I agree with >>19514
Don't know what's his reasons, but I think you don't need to rush into making a child. Why? Don't put yourself in such a harsh deadline, take your time to become financially stable. It's never late to have a child and, judging by your post, you're still young. Why are you in such a rush? Why you want to have a child in 2 years?
I don't want to be lonely in my old age and my bf also wants a kid so.>>19515
Not 2 years but 7 years. I'll be 30. Maybe my post isn't clear but I want to have a house and good savings before I even consider having a child. If I don't have both of those things before I'm 30, I'm going to have to come to terms with the fact that I won't be able to achieve my dream of having a child. It's something I want but only if I'm comfortable financially and in 7 years I don't expect to be. Hope that makes sense.
away from the place i'm living in now or dead.
>>19524>I don't want to be lonely in my old age
Predictably selfish reason. If you do end up having a kid, please don't raise them with the expectation that they'll be your friend/nurse/piggy bank as an adult. They wont really owe you anything.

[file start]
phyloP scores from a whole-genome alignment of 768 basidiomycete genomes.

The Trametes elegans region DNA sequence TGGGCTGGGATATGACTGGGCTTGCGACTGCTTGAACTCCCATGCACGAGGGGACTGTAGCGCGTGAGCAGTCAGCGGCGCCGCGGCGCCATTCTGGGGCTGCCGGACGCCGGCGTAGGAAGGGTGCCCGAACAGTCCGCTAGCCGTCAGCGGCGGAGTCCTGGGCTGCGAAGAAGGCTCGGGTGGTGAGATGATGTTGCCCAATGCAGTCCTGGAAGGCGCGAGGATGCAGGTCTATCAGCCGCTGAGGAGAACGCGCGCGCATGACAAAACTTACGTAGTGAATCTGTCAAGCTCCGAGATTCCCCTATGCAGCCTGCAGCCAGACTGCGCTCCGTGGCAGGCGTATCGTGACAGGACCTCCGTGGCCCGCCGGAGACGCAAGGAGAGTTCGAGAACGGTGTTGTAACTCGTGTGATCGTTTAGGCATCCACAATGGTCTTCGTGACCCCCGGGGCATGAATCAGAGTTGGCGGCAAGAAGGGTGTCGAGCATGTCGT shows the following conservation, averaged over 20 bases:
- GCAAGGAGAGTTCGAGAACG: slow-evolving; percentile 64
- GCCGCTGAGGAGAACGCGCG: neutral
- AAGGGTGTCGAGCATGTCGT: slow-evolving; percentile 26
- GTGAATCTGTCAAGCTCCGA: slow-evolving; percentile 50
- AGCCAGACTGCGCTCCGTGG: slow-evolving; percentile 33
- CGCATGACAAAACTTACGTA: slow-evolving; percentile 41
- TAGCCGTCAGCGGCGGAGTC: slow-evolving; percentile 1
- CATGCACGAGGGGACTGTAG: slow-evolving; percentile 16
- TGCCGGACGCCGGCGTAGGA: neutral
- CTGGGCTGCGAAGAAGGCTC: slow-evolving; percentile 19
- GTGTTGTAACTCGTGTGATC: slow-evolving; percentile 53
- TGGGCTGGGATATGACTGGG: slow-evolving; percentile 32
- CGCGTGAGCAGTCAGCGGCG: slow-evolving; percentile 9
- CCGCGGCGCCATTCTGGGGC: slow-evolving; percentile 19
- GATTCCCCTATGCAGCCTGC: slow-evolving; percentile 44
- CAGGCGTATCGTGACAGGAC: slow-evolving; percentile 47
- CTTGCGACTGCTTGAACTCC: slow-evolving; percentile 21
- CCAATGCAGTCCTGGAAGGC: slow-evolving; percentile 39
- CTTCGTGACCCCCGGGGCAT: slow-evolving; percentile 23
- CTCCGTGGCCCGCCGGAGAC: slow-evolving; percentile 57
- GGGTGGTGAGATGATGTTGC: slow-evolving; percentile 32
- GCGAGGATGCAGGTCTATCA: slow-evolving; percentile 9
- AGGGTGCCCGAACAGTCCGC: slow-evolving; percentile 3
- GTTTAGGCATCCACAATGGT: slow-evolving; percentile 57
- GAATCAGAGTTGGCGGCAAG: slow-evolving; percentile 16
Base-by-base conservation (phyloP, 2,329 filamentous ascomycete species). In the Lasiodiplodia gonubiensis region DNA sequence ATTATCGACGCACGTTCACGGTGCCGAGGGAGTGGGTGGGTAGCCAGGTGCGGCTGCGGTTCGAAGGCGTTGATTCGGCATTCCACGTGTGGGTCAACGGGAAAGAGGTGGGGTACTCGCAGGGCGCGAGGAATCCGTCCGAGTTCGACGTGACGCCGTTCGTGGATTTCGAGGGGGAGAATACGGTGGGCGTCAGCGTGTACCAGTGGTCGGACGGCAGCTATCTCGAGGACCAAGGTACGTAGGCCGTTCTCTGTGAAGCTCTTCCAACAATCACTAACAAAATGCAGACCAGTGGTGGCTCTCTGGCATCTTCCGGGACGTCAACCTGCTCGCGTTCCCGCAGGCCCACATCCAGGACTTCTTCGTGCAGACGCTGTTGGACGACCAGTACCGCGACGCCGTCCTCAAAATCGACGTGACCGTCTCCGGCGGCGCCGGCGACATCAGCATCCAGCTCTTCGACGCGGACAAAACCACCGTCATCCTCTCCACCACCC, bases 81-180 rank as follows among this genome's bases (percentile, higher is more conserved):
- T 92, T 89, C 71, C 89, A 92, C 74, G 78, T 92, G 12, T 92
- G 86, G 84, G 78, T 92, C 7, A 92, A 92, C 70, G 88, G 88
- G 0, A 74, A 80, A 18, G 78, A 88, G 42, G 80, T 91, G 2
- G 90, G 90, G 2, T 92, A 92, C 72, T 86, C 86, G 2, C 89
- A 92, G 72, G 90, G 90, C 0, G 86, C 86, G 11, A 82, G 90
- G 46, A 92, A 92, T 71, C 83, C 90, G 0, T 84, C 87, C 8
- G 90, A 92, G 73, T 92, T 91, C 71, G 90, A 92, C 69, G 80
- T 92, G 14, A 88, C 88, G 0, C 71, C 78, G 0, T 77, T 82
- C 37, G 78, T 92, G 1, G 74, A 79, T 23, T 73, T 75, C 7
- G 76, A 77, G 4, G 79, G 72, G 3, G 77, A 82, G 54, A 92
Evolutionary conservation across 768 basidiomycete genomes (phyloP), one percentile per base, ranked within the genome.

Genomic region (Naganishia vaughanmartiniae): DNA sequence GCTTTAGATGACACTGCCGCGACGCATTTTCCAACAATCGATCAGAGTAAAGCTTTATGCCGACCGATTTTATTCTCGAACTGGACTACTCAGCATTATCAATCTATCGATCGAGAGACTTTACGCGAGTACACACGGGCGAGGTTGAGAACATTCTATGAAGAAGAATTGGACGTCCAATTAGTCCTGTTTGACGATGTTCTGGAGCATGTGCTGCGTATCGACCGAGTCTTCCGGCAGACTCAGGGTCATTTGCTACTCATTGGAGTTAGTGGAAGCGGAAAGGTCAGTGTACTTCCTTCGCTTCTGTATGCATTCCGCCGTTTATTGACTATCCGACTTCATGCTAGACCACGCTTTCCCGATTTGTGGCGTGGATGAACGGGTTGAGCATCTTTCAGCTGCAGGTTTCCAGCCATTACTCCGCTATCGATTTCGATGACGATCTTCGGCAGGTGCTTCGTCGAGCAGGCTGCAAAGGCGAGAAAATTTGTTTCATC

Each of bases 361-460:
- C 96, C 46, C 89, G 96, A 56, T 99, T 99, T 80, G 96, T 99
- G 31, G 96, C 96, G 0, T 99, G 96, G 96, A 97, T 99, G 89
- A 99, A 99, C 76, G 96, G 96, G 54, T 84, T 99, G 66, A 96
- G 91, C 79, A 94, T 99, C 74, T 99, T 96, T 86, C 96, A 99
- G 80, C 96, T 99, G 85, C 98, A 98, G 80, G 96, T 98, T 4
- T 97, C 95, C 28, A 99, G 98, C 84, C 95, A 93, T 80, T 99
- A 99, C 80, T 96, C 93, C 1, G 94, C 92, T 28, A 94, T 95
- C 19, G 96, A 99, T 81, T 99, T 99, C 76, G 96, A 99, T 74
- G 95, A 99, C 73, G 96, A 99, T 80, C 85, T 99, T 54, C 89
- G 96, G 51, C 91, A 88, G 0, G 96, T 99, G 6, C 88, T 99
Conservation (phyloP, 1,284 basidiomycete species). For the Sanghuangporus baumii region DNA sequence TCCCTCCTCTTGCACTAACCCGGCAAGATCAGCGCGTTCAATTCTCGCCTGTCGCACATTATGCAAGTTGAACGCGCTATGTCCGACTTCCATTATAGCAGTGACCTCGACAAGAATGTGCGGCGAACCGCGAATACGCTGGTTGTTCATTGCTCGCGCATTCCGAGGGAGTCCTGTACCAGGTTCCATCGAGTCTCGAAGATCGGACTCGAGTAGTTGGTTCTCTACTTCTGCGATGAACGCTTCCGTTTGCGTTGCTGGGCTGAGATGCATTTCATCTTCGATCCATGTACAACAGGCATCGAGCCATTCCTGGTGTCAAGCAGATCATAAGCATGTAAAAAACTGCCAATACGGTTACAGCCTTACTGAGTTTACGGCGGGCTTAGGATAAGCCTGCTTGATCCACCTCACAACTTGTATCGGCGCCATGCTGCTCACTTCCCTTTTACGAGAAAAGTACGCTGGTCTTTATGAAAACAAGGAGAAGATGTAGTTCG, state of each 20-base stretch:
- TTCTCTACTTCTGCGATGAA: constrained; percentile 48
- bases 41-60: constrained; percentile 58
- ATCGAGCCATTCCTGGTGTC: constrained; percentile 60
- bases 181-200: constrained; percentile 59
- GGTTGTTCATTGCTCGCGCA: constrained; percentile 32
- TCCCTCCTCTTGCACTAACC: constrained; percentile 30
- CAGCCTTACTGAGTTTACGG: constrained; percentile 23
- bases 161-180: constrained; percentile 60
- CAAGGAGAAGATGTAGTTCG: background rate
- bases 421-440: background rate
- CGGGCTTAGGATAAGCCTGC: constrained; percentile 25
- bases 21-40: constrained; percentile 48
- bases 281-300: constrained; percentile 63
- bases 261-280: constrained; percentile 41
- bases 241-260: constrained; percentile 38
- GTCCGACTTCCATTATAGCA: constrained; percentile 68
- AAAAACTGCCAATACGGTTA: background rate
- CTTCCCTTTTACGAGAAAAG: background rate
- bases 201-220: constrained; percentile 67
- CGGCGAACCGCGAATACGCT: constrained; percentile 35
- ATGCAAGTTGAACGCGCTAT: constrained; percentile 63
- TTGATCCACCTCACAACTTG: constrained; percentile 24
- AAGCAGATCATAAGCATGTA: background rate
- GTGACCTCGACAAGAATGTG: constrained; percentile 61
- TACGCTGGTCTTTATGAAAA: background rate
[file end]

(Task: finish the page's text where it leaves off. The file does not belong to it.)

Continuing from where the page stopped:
And you don't? What's your point?I'm still right.
I agree with >>19529
Why? He's mostly right. You don't need to be a parent if you're doing this because it's a right thing to do or just because you want to achieve your own dreams by having your child. It's just not the most right thing to do.
But he isn't wrong.
My point is that you don't know me and you haven't changed my mind about having a child. Your assumptions are wrong.
>>19539>you don't know me
lol, such a cliche line>Your assumptions are wrong.
What assumptions? You said you expected your kid to make sure you weren't lonely when you're old, right? How should somebody interpret that? I wasn't even trying to convince you not to have kids. I'm just saying that they don't owe you whatever you expect them to do for you after they become independent, and you should be mindful of that.